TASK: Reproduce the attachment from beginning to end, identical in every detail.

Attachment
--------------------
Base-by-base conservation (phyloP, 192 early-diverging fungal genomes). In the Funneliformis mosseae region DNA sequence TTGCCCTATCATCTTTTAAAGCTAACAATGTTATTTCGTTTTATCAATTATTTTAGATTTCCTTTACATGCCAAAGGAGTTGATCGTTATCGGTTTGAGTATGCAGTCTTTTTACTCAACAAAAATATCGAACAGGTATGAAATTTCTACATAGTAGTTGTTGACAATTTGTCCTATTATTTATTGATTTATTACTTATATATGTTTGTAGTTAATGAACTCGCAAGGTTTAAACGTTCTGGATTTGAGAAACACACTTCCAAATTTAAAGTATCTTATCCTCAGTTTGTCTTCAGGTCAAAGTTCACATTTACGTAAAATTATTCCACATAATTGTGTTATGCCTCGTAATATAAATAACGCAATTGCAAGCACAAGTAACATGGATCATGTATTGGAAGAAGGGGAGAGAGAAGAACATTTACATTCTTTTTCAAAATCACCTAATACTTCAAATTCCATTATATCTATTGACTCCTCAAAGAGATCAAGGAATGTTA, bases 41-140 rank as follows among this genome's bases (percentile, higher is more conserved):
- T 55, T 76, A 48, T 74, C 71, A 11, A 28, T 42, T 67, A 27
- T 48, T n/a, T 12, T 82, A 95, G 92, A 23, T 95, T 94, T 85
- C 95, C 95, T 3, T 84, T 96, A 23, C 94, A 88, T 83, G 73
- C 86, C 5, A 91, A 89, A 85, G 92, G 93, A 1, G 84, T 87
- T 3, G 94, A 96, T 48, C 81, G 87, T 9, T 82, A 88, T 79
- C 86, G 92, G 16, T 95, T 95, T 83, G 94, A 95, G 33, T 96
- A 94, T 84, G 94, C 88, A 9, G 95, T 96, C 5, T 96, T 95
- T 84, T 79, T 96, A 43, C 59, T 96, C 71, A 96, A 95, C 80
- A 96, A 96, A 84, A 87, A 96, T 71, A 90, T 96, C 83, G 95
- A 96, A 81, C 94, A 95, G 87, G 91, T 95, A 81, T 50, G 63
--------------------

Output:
Base-by-base conservation (phyloP, 192 early-diverging fungal genomes). In the Funneliformis mosseae region DNA sequence TTGCCCTATCATCTTTTAAAGCTAACAATGTTATTTCGTTTTATCAATTATTTTAGATTTCCTTTACATGCCAAAGGAGTTGATCGTTATCGGTTTGAGTATGCAGTCTTTTTACTCAACAAAAATATCGAACAGGTATGAAATTTCTACATAGTAGTTGTTGACAATTTGTCCTATTATTTATTGATTTATTACTTATATATGTTTGTAGTTAATGAACTCGCAAGGTTTAAACGTTCTGGATTTGAGAAACACACTTCCAAATTTAAAGTATCTTATCCTCAGTTTGTCTTCAGGTCAAAGTTCACATTTACGTAAAATTATTCCACATAATTGTGTTATGCCTCGTAATATAAATAACGCAATTGCAAGCACAAGTAACATGGATCATGTATTGGAAGAAGGGGAGAGAGAAGAACATTTACATTCTTTTTCAAAATCACCTAATACTTCAAATTCCATTATATCTATTGACTCCTCAAAGAGATCAAGGAATGTTA, bases 41-140 rank as follows among this genome's bases (percentile, higher is more conserved):
- T 55, T 76, A 48, T 74, C 71, A 11, A 28, T 42, T 67, A 27
- T 48, T n/a, T 12, T 82, A 95, G 92, A 23, T 95, T 94, T 85
- C 95, C 95, T 3, T 84, T 96, A 23, C 94, A 88, T 83, G 73
- C 86, C 5, A 91, A 89, A 85, G 92, G 93, A 1, G 84, T 87
- T 3, G 94, A 96, T 48, C 81, G 87, T 9, T 82, A 88, T 79
- C 86, G 92, G 16, T 95, T 95, T 83, G 94, A 95, G 33, T 96
- A 94, T 84, G 94, C 88, A 9, G 95, T 96, C 5, T 96, T 95
- T 84, T 79, T 96, A 43, C 59, T 96, C 71, A 96, A 95, C 80
- A 96, A 96, A 84, A 87, A 96, T 71, A 90, T 96, C 83, G 95
- A 96, A 81, C 94, A 95, G 87, G 91, T 95, A 81, T 50, G 63